‘Learning in America’s’ Facts Sicken Even News Veterans

Times Staff Writer

In 1951 and 1952, before he became a newsman, Roger Mudd taught at a private boys’ school in Rome, Ga. On Monday, he’ll take public-TV viewers back to class as host of a five-part series examining the state of “Learning in America.”

Its first chapter examines, with often gloomy conclusions, how American education compares with that in Japan and other countries. Succeeding chapters study such issues as the politics of school reform, social and economic inequality in education, and the growing shortage of teachers.

Mudd, who after leaving teaching spent 19 years at CBS and another seven at NBC before joining public TV’s “MacNeil/Lehrer NewsHour” in 1987, is quick to say that his time as an educator was short and was “limited to one thin strata of society"--the sons of relatively affluent families.

But in working on “Learning in America,” he said in an interview, “what was interesting for me was to see how much the educators in America have had to change, or should be changing, to meet a really changing society.”


A $2-million, Chrysler-funded co-production of MacNeil/Lehrer Productions and public-TV station WETA in Washington, the series was no quick-hit, go-for-the-emotions project.

Mudd and his fellow “MacNeil/Lehrer NewsHour” colleagues John Merrow, Paul Solman and Charlayne Hunter-Gault, and a team of 12 off-camera staffers, worked on the series over an eight-month period. Interviews were conducted in 21 states, plus Europe and Japan.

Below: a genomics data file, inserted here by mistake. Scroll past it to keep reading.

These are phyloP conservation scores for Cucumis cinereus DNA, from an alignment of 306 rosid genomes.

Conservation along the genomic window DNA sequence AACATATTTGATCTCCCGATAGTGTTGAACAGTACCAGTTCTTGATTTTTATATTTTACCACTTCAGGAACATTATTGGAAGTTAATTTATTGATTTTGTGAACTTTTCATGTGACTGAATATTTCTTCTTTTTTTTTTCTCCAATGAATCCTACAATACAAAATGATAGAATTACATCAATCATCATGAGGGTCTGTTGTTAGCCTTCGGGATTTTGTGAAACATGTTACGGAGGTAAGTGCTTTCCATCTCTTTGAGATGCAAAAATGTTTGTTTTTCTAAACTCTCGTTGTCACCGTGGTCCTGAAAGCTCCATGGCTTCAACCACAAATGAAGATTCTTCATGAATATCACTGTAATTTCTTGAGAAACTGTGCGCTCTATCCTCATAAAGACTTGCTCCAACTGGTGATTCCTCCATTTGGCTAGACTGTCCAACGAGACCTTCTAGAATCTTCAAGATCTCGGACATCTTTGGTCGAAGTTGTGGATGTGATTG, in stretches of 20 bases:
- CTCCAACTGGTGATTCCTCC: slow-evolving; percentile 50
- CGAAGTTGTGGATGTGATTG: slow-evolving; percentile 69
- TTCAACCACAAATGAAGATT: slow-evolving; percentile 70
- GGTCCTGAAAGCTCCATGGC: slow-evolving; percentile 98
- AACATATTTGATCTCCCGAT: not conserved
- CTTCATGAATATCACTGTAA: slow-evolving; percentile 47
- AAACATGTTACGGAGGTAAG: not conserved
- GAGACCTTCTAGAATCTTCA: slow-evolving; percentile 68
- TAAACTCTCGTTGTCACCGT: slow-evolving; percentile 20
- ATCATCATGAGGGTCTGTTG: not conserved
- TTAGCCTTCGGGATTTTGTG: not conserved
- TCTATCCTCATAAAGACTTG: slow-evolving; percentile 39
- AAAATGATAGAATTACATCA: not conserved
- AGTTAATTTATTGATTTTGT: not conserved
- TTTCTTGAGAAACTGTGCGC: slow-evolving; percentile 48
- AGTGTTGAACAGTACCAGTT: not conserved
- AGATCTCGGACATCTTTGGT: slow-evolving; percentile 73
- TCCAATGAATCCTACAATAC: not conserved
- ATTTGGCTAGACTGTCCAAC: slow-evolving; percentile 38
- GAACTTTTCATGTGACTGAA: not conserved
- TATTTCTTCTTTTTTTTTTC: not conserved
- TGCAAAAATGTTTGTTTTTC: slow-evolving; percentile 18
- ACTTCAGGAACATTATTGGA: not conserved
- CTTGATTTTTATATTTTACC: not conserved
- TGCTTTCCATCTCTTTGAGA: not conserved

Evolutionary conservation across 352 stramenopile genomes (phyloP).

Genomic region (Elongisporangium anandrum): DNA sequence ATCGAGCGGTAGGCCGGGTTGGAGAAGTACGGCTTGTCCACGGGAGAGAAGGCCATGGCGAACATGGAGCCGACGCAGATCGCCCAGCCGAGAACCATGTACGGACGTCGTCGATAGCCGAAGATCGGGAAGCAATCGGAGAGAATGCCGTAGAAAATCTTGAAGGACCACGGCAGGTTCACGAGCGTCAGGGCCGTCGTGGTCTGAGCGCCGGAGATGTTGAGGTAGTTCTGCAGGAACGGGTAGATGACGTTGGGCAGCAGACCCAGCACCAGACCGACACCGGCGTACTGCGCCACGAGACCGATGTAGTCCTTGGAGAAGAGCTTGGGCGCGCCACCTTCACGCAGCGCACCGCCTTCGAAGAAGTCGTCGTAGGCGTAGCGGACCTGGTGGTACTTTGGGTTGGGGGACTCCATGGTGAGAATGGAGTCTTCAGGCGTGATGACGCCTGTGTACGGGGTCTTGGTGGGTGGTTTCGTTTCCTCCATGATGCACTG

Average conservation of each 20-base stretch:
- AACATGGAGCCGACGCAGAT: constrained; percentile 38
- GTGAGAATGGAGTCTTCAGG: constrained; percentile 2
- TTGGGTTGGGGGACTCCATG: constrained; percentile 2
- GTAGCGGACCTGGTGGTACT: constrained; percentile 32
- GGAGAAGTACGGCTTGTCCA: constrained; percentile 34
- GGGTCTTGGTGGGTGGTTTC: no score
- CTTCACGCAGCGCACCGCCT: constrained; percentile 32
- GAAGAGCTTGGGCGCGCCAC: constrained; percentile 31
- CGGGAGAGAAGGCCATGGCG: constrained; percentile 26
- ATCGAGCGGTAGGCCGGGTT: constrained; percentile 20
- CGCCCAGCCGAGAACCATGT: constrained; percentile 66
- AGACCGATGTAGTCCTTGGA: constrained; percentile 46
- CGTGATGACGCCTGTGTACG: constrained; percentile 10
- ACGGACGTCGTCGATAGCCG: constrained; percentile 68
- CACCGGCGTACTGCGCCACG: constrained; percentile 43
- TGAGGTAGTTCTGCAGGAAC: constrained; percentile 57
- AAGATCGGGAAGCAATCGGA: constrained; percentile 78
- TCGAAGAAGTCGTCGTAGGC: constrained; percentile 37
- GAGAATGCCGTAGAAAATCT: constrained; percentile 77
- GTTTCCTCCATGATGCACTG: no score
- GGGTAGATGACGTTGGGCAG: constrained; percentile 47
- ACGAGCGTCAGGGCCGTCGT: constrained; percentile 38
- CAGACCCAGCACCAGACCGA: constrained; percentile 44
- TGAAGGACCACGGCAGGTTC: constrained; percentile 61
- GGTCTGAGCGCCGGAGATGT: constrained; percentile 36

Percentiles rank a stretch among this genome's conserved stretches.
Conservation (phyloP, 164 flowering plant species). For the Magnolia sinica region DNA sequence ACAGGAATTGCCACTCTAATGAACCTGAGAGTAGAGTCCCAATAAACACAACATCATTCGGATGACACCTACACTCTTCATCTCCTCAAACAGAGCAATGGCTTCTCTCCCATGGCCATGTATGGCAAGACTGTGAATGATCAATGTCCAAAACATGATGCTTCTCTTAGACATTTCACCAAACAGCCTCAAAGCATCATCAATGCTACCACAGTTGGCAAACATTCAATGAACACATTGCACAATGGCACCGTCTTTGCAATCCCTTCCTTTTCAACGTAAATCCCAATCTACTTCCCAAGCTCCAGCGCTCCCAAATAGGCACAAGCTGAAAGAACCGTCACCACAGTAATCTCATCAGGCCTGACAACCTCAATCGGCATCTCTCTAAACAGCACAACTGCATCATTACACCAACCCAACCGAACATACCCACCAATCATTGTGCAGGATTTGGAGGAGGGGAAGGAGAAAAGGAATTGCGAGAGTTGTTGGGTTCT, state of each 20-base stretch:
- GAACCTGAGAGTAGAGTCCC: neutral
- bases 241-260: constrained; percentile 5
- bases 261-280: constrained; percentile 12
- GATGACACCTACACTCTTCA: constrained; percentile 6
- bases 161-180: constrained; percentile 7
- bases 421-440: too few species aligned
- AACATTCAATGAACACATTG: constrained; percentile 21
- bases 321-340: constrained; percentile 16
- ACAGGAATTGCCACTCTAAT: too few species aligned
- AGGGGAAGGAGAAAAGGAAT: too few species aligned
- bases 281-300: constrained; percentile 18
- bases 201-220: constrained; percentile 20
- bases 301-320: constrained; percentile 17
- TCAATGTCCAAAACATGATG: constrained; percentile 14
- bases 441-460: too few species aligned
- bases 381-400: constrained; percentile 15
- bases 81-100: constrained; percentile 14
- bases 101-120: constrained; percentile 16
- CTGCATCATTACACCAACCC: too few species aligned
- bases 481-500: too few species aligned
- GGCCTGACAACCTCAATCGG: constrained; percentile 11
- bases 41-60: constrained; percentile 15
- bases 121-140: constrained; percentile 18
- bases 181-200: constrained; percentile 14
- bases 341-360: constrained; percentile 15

“Learning in America” will air on successive Mondays at 9 p.m. on Channels 28 and 15, and at 10 on Channel 24. MacNeil/Lehrer Productions has proposed to PBS turning it into a weekly series later this year.

Executive producer Joe Quinlan, the son of a public school teacher in Philadelphia, said the idea was not to rehash such well-publicized issues as teen-age drug use or weapons on campus. Rather, he said, “we took what we thought were the important questions and stuck with them. . . . We focused in on things that had some breadth, some common denominator.”


The first 22 minutes of the third show, for example, will be devoted to an often-overlooked aspect of education, namely, “why textbooks are so bad,” said Quinlan, explaining that that segment shows the process of selecting textbooks by committee.

There was one particular eye-opener for Mudd that he said “sickened me a little.”

He related that New York Life Insurance, an insurance company, can’t find--"at the wage they offer"--enough computer-literate high-school graduates to process medical claims at its office in Freehold, N.J. So the claims are put in a box each day and flown to Dublin, where high school kids working for New York Life’s Irish subsidiary do the processing.

“That makes you kind of ill, to realize that the New Jersey public school system--and don’t single out New Jersey, because it could happen in any other state--is not turning out young men and women who are competent to do basic clerical work,” Mudd said.